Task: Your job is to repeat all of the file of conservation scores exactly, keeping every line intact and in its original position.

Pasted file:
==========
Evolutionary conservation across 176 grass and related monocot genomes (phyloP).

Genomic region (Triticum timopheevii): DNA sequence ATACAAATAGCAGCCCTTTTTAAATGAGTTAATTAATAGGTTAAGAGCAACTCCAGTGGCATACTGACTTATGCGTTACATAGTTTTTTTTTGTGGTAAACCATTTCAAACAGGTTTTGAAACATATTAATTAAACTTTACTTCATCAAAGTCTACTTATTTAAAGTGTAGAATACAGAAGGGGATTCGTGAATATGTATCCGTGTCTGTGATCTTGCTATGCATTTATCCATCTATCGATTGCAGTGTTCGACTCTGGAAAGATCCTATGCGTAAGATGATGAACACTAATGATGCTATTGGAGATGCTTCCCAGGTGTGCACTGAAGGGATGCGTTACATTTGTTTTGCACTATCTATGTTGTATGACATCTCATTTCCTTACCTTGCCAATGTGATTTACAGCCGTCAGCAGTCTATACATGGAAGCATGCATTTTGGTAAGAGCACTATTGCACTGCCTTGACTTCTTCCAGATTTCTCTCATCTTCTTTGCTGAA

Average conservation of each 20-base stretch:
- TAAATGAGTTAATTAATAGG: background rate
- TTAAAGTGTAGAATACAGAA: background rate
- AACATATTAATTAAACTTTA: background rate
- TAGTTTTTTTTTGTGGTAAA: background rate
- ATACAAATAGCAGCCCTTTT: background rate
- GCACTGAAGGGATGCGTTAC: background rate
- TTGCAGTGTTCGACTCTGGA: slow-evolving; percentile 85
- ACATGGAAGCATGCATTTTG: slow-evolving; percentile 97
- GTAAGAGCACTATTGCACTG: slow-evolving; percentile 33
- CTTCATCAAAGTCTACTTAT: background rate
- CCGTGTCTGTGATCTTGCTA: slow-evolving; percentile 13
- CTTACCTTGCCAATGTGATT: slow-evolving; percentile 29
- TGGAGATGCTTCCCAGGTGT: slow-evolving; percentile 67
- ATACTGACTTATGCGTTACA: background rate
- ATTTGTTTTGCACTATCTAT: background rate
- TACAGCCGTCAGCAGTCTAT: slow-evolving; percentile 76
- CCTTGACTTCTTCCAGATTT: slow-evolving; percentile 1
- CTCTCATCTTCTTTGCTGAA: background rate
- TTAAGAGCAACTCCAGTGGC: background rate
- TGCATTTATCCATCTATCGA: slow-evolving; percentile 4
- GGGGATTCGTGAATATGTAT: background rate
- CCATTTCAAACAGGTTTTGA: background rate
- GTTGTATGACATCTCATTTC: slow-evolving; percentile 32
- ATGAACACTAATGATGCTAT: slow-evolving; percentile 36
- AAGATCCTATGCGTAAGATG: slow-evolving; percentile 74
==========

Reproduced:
Evolutionary conservation across 176 grass and related monocot genomes (phyloP).

Genomic region (Triticum timopheevii): DNA sequence ATACAAATAGCAGCCCTTTTTAAATGAGTTAATTAATAGGTTAAGAGCAACTCCAGTGGCATACTGACTTATGCGTTACATAGTTTTTTTTTGTGGTAAACCATTTCAAACAGGTTTTGAAACATATTAATTAAACTTTACTTCATCAAAGTCTACTTATTTAAAGTGTAGAATACAGAAGGGGATTCGTGAATATGTATCCGTGTCTGTGATCTTGCTATGCATTTATCCATCTATCGATTGCAGTGTTCGACTCTGGAAAGATCCTATGCGTAAGATGATGAACACTAATGATGCTATTGGAGATGCTTCCCAGGTGTGCACTGAAGGGATGCGTTACATTTGTTTTGCACTATCTATGTTGTATGACATCTCATTTCCTTACCTTGCCAATGTGATTTACAGCCGTCAGCAGTCTATACATGGAAGCATGCATTTTGGTAAGAGCACTATTGCACTGCCTTGACTTCTTCCAGATTTCTCTCATCTTCTTTGCTGAA

Average conservation of each 20-base stretch:
- TAAATGAGTTAATTAATAGG: background rate
- TTAAAGTGTAGAATACAGAA: background rate
- AACATATTAATTAAACTTTA: background rate
- TAGTTTTTTTTTGTGGTAAA: background rate
- ATACAAATAGCAGCCCTTTT: background rate
- GCACTGAAGGGATGCGTTAC: background rate
- TTGCAGTGTTCGACTCTGGA: slow-evolving; percentile 85
- ACATGGAAGCATGCATTTTG: slow-evolving; percentile 97
- GTAAGAGCACTATTGCACTG: slow-evolving; percentile 33
- CTTCATCAAAGTCTACTTAT: background rate
- CCGTGTCTGTGATCTTGCTA: slow-evolving; percentile 13
- CTTACCTTGCCAATGTGATT: slow-evolving; percentile 29
- TGGAGATGCTTCCCAGGTGT: slow-evolving; percentile 67
- ATACTGACTTATGCGTTACA: background rate
- ATTTGTTTTGCACTATCTAT: background rate
- TACAGCCGTCAGCAGTCTAT: slow-evolving; percentile 76
- CCTTGACTTCTTCCAGATTT: slow-evolving; percentile 1
- CTCTCATCTTCTTTGCTGAA: background rate
- TTAAGAGCAACTCCAGTGGC: background rate
- TGCATTTATCCATCTATCGA: slow-evolving; percentile 4
- GGGGATTCGTGAATATGTAT: background rate
- CCATTTCAAACAGGTTTTGA: background rate
- GTTGTATGACATCTCATTTC: slow-evolving; percentile 32
- ATGAACACTAATGATGCTAT: slow-evolving; percentile 36
- AAGATCCTATGCGTAAGATG: slow-evolving; percentile 74